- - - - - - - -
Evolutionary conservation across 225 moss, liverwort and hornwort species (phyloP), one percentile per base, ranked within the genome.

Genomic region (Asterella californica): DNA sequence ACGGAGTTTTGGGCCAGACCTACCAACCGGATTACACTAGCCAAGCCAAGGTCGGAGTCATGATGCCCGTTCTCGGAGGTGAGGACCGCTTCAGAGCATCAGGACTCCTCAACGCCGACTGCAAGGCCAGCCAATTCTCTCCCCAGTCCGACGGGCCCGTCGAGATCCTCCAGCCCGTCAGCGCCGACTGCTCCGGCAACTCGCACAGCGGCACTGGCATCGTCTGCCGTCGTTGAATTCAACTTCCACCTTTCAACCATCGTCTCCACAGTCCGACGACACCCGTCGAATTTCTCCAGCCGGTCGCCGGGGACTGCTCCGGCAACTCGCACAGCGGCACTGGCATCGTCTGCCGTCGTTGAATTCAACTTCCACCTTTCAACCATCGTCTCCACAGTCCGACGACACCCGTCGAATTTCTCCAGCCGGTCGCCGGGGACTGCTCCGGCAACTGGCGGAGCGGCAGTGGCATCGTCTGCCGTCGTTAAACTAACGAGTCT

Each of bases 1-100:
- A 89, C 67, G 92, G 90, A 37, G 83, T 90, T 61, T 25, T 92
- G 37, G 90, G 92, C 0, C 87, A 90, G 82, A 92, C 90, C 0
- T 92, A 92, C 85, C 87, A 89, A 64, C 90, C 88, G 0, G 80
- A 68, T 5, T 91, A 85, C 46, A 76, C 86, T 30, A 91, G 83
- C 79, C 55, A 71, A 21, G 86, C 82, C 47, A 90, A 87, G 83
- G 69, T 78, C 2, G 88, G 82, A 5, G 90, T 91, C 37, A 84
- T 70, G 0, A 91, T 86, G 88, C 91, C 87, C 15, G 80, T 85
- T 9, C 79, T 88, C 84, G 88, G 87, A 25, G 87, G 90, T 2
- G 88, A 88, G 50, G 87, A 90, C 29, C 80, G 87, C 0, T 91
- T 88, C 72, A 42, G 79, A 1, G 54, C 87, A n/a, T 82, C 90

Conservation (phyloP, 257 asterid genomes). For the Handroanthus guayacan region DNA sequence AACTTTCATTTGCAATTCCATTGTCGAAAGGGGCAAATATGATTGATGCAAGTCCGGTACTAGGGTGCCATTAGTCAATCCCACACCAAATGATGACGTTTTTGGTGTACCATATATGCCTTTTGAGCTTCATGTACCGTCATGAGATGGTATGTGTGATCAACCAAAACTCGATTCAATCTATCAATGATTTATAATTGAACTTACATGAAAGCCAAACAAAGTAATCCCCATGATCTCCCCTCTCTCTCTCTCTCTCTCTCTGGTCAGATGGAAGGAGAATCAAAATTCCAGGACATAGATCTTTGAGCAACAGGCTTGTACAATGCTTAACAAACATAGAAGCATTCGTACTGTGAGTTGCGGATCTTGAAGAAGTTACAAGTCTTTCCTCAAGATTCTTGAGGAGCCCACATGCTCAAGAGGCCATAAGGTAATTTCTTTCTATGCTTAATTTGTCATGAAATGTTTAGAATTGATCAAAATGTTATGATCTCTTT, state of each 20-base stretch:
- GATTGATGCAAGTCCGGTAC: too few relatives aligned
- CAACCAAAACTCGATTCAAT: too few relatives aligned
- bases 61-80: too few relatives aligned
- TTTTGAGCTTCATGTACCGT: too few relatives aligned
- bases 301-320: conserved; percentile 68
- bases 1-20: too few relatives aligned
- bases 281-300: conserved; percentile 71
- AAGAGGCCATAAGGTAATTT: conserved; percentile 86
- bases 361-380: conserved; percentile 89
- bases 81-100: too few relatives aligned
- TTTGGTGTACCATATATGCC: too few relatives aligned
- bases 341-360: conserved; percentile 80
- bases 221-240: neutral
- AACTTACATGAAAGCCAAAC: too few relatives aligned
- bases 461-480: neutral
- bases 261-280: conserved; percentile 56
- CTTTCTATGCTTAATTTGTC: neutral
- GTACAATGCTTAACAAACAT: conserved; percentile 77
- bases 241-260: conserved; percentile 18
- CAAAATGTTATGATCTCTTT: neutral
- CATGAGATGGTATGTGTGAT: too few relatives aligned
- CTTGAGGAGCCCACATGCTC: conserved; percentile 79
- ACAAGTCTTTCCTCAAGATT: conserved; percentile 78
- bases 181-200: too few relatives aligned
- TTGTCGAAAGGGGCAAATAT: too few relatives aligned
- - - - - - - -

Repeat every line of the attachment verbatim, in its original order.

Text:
Evolutionary conservation across 225 moss, liverwort and hornwort species (phyloP), one percentile per base, ranked within the genome.

Genomic region (Asterella californica): DNA sequence ACGGAGTTTTGGGCCAGACCTACCAACCGGATTACACTAGCCAAGCCAAGGTCGGAGTCATGATGCCCGTTCTCGGAGGTGAGGACCGCTTCAGAGCATCAGGACTCCTCAACGCCGACTGCAAGGCCAGCCAATTCTCTCCCCAGTCCGACGGGCCCGTCGAGATCCTCCAGCCCGTCAGCGCCGACTGCTCCGGCAACTCGCACAGCGGCACTGGCATCGTCTGCCGTCGTTGAATTCAACTTCCACCTTTCAACCATCGTCTCCACAGTCCGACGACACCCGTCGAATTTCTCCAGCCGGTCGCCGGGGACTGCTCCGGCAACTCGCACAGCGGCACTGGCATCGTCTGCCGTCGTTGAATTCAACTTCCACCTTTCAACCATCGTCTCCACAGTCCGACGACACCCGTCGAATTTCTCCAGCCGGTCGCCGGGGACTGCTCCGGCAACTGGCGGAGCGGCAGTGGCATCGTCTGCCGTCGTTAAACTAACGAGTCT

Each of bases 1-100:
- A 89, C 67, G 92, G 90, A 37, G 83, T 90, T 61, T 25, T 92
- G 37, G 90, G 92, C 0, C 87, A 90, G 82, A 92, C 90, C 0
- T 92, A 92, C 85, C 87, A 89, A 64, C 90, C 88, G 0, G 80
- A 68, T 5, T 91, A 85, C 46, A 76, C 86, T 30, A 91, G 83
- C 79, C 55, A 71, A 21, G 86, C 82, C 47, A 90, A 87, G 83
- G 69, T 78, C 2, G 88, G 82, A 5, G 90, T 91, C 37, A 84
- T 70, G 0, A 91, T 86, G 88, C 91, C 87, C 15, G 80, T 85
- T 9, C 79, T 88, C 84, G 88, G 87, A 25, G 87, G 90, T 2
- G 88, A 88, G 50, G 87, A 90, C 29, C 80, G 87, C 0, T 91
- T 88, C 72, A 42, G 79, A 1, G 54, C 87, A n/a, T 82, C 90

Conservation (phyloP, 257 asterid genomes). For the Handroanthus guayacan region DNA sequence AACTTTCATTTGCAATTCCATTGTCGAAAGGGGCAAATATGATTGATGCAAGTCCGGTACTAGGGTGCCATTAGTCAATCCCACACCAAATGATGACGTTTTTGGTGTACCATATATGCCTTTTGAGCTTCATGTACCGTCATGAGATGGTATGTGTGATCAACCAAAACTCGATTCAATCTATCAATGATTTATAATTGAACTTACATGAAAGCCAAACAAAGTAATCCCCATGATCTCCCCTCTCTCTCTCTCTCTCTCTCTGGTCAGATGGAAGGAGAATCAAAATTCCAGGACATAGATCTTTGAGCAACAGGCTTGTACAATGCTTAACAAACATAGAAGCATTCGTACTGTGAGTTGCGGATCTTGAAGAAGTTACAAGTCTTTCCTCAAGATTCTTGAGGAGCCCACATGCTCAAGAGGCCATAAGGTAATTTCTTTCTATGCTTAATTTGTCATGAAATGTTTAGAATTGATCAAAATGTTATGATCTCTTT, state of each 20-base stretch:
- GATTGATGCAAGTCCGGTAC: too few relatives aligned
- CAACCAAAACTCGATTCAAT: too few relatives aligned
- bases 61-80: too few relatives aligned
- TTTTGAGCTTCATGTACCGT: too few relatives aligned
- bases 301-320: conserved; percentile 68
- bases 1-20: too few relatives aligned
- bases 281-300: conserved; percentile 71
- AAGAGGCCATAAGGTAATTT: conserved; percentile 86
- bases 361-380: conserved; percentile 89
- bases 81-100: too few relatives aligned
- TTTGGTGTACCATATATGCC: too few relatives aligned
- bases 341-360: conserved; percentile 80
- bases 221-240: neutral
- AACTTACATGAAAGCCAAAC: too few relatives aligned
- bases 461-480: neutral
- bases 261-280: conserved; percentile 56
- CTTTCTATGCTTAATTTGTC: neutral
- GTACAATGCTTAACAAACAT: conserved; percentile 77
- bases 241-260: conserved; percentile 18
- CAAAATGTTATGATCTCTTT: neutral
- CATGAGATGGTATGTGTGAT: too few relatives aligned
- CTTGAGGAGCCCACATGCTC: conserved; percentile 79
- ACAAGTCTTTCCTCAAGATT: conserved; percentile 78
- bases 181-200: too few relatives aligned
- TTGTCGAAAGGGGCAAATAT: too few relatives aligned